How nonequilibrium physics can drive the chemistry of early Life.
The Origin of Life is one of the fundamental, unsolved riddles of modern
science. Life as we know it is a stunningly complex non-equilibrium
process, keeping its entropy low against the second law of thermodynamics.
It is straightforward to argue that first living systems had to start in a
natural non-equilibrium setting. Arguing along a chain of experimental
evidences using non-equilibrium microsystems we argue that geological
temperature gradients across porous rock are able to drive molecular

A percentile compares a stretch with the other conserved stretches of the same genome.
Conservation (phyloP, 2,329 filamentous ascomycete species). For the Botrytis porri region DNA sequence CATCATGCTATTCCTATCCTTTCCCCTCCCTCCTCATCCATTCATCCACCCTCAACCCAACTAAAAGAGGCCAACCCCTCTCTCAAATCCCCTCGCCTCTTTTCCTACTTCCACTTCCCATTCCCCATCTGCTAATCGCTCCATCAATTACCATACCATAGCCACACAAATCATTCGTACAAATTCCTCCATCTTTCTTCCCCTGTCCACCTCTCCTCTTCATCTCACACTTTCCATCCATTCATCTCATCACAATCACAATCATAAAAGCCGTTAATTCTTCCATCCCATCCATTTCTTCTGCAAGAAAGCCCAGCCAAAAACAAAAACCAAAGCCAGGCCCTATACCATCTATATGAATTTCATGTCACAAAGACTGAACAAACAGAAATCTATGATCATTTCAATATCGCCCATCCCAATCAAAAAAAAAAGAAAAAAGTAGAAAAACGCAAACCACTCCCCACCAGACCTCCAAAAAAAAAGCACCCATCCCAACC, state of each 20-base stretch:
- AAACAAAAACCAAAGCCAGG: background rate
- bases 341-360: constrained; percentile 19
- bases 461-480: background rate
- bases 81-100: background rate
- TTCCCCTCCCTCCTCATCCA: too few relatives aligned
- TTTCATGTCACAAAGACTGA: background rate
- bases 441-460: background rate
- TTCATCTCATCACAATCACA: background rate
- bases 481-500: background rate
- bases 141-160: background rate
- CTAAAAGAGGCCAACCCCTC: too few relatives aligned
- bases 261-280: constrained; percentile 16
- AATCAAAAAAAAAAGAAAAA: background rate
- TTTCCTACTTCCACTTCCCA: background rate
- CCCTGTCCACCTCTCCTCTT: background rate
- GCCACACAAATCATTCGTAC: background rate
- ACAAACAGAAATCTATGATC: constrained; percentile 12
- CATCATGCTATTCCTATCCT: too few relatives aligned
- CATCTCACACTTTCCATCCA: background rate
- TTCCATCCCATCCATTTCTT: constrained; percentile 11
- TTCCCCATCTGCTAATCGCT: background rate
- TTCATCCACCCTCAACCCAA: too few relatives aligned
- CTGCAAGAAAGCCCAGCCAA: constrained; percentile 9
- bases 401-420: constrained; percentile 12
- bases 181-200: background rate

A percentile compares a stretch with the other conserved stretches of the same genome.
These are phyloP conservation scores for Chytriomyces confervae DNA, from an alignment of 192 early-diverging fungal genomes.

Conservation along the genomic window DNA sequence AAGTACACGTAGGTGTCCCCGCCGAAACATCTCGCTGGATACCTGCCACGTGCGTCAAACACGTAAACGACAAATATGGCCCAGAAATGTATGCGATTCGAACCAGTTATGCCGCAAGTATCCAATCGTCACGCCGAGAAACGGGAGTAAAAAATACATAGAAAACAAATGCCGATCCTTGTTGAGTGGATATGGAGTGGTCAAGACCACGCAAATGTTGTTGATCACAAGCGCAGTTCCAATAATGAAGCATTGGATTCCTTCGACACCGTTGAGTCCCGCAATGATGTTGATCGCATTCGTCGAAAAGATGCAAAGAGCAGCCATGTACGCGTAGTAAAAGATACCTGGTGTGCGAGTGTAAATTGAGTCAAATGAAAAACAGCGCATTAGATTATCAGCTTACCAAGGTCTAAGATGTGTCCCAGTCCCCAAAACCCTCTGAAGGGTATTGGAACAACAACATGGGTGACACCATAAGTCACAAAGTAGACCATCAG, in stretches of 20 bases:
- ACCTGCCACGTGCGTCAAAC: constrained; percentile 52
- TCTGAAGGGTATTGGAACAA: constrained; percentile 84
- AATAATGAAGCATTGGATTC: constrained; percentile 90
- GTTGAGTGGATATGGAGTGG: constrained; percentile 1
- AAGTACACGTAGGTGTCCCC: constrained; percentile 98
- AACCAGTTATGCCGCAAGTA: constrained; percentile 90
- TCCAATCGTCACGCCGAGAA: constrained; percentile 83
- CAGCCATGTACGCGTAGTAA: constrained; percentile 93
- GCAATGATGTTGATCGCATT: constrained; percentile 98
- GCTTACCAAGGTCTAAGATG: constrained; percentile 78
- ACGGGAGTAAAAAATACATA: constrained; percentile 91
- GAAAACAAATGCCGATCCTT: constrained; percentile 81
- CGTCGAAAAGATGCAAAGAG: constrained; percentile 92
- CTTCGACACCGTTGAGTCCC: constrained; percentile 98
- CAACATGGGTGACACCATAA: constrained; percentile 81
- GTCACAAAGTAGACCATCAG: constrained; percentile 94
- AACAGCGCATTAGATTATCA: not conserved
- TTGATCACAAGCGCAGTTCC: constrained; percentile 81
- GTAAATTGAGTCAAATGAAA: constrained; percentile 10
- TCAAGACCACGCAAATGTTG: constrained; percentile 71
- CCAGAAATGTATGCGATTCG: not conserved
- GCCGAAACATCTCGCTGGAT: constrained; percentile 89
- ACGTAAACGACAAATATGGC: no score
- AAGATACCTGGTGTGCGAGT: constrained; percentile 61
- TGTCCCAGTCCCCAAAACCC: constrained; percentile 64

evolution, i.e. the combined replication and selection of genetic molecules
towards ever increasing complexity. The experiments link non-equilibrium
physics with chemical reactions and explore physical mechanisms such as
phase transitions, thermophoresis, micro-convection and heat pipes to the
replication of the first sequence information in DNA and RNA. The
experiments are part of a new DFG collaborative research center "Emergence
of Life" in Munich. We think that only by combining the puzzle pieces from
different scientists and disciplines will we be able to reconstruct the
first steps of life in the lab.